Support Medicaid plan
While all eyes were on Pennsylvania recently as Gov. Corbett announced his state-specific plan to provide health coverage to more than half a million uninsured residents, some critics misconstrued important facts in a rush to judgment of a rather creative proposal.
As an advocate for the care of the state's most frail and elderly residents, I applaud the governor's "Healthy PA" proposal. It's an innovative and thoughtful way to expand health insurance to those who need it most, and it does so in a way that doesn't further overburden Medicaid, which already is bursting at the seams.
Those who oppose the plan - namely, those who favor a vast and costly expansion of Medicaid - blame the governor for bending to ideological interests. But that criticism overlooks a few very vital truths.
First, Pennsylvania already spends nearly one-third of its budget on Medicaid. Only one other state spends a high percentage of its budget on the public health-care program.
Second, Medicaid already significantly underpays doctors, hospitals, nursing homes, dentists, and other health-care providers - to the point where some providers can't afford to care for those on Medicaid.
In a recent study published in Health Affairs, nearly one-third of the commonwealth's doctors said they are not accepting new patients on Medicaid. That's limiting patients' access to care, especially in rural communities.
This is also true in the long-term care community. Pennsylvania's skilled nursing centers, which care for the frailest and sickest elderly residents, are paid $9,500 a year less per patient than it costs to provide that care. And two-thirds of all nursing center residents are on Medicaid.
If a nursing center accepts Medicaid residents, it has to increase significantly the cost of care for its private-paying residents, forcing hardworking seniors to spend their savings much faster than they should.
As Pennsylvania's elderly population grows, the demand for long-term care services is also growing. "Healthy PA" ensures that the frail elderly remain a priority by targeting limited Medicaid dollars for older Pennsylvanians. This move assures that the elderly and disabled will not have to wait in line for services as the poor drain dollars away from these vulnerable populations.
Third, while the federal government under the Affordable Care Act has pledged to cover the full cost of Medicaid expansion from 2014 to 2016, states will have to contribute to the cost of these newly eligible participants starting in 2017.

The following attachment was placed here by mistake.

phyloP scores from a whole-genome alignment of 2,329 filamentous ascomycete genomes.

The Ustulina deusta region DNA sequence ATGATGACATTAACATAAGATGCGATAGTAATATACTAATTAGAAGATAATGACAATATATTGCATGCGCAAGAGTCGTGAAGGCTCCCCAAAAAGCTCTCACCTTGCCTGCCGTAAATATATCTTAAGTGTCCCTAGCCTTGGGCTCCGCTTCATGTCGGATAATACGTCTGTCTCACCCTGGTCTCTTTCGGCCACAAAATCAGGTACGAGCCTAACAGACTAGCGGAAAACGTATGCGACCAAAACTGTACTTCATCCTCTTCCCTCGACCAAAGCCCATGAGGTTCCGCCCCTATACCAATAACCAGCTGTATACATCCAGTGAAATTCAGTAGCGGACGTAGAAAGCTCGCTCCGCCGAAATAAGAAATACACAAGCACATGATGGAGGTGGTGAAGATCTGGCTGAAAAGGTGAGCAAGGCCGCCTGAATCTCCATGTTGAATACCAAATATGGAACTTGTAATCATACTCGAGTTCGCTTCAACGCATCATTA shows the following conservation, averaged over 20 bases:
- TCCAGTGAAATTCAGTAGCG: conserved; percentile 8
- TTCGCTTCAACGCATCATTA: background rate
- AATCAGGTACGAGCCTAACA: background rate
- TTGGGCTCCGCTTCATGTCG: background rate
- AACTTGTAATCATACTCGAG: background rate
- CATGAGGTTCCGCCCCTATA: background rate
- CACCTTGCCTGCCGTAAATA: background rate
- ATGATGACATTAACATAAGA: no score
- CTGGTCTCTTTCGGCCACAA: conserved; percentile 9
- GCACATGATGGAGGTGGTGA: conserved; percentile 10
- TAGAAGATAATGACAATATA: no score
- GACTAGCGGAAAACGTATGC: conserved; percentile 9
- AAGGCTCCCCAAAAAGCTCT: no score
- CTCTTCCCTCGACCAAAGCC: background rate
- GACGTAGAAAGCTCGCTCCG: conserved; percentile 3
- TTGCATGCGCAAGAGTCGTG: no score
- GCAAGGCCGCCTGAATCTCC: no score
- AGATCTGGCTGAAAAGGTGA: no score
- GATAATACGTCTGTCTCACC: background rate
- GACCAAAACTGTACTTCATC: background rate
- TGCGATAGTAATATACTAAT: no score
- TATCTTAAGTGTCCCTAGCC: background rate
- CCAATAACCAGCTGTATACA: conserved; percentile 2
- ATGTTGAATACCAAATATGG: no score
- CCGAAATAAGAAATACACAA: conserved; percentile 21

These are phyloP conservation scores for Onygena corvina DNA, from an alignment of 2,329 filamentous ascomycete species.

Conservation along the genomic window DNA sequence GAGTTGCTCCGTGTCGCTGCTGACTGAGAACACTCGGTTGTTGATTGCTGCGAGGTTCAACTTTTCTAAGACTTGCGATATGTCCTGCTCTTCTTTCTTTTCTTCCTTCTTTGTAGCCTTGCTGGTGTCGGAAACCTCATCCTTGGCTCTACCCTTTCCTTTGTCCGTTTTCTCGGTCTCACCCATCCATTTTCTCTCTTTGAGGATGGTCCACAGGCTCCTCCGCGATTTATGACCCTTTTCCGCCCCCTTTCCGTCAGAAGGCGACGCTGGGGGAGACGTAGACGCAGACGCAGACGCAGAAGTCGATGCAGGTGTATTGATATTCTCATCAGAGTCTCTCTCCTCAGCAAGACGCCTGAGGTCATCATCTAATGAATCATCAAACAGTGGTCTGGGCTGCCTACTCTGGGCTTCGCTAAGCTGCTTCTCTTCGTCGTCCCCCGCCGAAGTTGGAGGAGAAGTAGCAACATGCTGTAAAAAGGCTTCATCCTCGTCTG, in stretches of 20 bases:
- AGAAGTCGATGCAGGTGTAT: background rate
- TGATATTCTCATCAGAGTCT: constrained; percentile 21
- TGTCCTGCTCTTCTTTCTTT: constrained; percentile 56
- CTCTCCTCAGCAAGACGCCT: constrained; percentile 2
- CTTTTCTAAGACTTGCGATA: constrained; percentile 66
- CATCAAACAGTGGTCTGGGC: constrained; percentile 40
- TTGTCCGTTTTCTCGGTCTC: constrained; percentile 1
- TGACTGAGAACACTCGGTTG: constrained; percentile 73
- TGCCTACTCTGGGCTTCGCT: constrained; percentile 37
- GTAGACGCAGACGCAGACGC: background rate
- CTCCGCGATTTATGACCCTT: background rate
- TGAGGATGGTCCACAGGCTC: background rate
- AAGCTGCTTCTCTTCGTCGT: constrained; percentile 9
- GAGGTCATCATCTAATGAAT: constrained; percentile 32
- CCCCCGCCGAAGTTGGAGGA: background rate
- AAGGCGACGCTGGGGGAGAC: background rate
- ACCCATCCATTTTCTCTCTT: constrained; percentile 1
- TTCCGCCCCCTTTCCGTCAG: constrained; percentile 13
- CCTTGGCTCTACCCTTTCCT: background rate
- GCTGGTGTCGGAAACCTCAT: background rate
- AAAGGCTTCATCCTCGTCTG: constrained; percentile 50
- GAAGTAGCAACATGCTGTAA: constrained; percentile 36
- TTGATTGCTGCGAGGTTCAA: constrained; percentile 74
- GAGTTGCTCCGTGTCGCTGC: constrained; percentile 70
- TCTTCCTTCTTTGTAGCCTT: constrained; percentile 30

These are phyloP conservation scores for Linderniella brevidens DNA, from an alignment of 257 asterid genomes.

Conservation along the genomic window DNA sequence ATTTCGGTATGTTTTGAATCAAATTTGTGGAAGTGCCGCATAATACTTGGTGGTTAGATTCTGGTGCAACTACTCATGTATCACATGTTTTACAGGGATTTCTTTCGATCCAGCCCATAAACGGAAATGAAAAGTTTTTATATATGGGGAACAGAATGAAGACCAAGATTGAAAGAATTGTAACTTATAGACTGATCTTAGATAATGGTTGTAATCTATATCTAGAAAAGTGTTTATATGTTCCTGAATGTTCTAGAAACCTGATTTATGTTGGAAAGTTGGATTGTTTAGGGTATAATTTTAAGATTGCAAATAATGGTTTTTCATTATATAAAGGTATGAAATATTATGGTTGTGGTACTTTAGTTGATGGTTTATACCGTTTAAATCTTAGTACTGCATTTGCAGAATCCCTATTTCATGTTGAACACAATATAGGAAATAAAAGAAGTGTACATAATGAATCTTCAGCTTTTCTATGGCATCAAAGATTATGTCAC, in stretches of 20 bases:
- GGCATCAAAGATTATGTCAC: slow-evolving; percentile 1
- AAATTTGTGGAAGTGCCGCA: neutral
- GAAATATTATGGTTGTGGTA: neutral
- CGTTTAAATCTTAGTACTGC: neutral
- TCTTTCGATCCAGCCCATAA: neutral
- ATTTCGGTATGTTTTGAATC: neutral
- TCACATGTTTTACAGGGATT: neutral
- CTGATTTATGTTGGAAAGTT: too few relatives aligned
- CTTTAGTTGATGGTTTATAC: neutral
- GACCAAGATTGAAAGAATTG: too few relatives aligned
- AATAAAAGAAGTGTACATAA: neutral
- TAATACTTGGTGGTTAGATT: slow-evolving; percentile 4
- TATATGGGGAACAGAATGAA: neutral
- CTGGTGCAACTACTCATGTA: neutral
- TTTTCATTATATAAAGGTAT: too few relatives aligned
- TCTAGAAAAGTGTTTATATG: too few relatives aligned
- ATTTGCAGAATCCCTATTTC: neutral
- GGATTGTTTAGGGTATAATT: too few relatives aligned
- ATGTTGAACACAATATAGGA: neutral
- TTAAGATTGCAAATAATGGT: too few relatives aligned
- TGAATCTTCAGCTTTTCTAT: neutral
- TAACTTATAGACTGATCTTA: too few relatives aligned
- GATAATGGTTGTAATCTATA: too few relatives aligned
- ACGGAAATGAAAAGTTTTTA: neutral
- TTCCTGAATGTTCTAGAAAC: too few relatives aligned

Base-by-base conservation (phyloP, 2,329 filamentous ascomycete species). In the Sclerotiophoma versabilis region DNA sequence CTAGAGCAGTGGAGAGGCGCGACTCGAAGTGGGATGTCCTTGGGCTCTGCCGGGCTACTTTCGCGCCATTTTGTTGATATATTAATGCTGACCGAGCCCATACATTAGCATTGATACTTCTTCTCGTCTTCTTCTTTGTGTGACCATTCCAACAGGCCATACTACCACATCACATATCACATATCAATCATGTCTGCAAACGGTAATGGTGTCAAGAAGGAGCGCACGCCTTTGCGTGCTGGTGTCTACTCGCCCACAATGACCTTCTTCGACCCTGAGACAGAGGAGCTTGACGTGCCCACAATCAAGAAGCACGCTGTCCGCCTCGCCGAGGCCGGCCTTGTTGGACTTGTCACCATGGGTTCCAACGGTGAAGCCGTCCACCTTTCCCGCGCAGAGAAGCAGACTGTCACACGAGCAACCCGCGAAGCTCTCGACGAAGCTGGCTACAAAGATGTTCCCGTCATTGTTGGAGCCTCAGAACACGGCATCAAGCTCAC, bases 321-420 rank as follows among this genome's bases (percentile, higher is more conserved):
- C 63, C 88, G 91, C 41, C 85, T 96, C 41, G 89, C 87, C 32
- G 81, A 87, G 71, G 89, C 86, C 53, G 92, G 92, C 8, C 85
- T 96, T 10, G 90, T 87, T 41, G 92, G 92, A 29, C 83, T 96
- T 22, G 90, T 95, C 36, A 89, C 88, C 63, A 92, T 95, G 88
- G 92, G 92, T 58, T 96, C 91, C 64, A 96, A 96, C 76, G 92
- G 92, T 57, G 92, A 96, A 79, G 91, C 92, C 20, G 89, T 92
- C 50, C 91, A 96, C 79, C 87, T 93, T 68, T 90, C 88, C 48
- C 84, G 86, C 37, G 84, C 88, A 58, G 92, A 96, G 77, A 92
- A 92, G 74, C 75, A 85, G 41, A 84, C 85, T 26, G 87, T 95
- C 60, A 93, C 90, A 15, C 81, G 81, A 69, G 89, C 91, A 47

Even with the federal dollars, the independent Kaiser Commission estimates that Pennsylvania's anticipated cost exceeds $700 million over the next six years.
Additionally, Kaiser estimates that Pennsylvania will need an additional $1.3 billion to cover the cost of "woodworking" Medicaid enrollees. These are people who currently are eligible for Medicaid and have never enrolled, but will come out of the woodwork to obtain coverage once the health-care mandate takes effect. The federal government only pays half the cost of their coverage.
The governor's plan also rightly preserves the state's Children's Health Insurance Program (CHIP), created under Gov. Robert Casey and expanded under Govs. Tom Ridge and Ed Rendell. CHIP is a partnership between the state and private insurers that has worked so well for 20 years that the federal government made it a national model. Moving children from CHIP to Medicaid will limit access to doctors and hospitals, disrupt longstanding provider-patient relationships, and possibly stigmatize families involved in the program. It will also mean that the federal government, which currently pays 67 cents on every dollar, will only pay about half, costing Pennsylvania millions in Medicaid dollars.
Some "Healthy PA" opponents have balked at the requirement that individuals show they are looking for work before qualifying for coverage. Most individuals already have to meet that mandate in order to receive unemployment compensation; why not the same for taxpayer-funded health insurance?
In his first budget address in 2011, Corbett said the state should fund the "must-haves," not the "nice-to-haves," meaning we shouldn't expand programs we cannot afford. He was right then, and he's right now. Unless we are willing to pay higher taxes, we cannot afford Medicaid expansion.
If the goal is providing insurance coverage and truly creating a "Healthy PA," not expansion of government, state and federal legislators should put partisanship aside, embrace Corbett's plan, and help get it across the finish line with the U.S. Health and Human Services Department. Those are the cards on the table; let's make them the winning hand.
Stuart H. Shapiro, M.D., is the president and CEO of the Pennsylvania Health Care Association and Center for Assisted Living Management. E-mail him at firstname.lastname@example.org.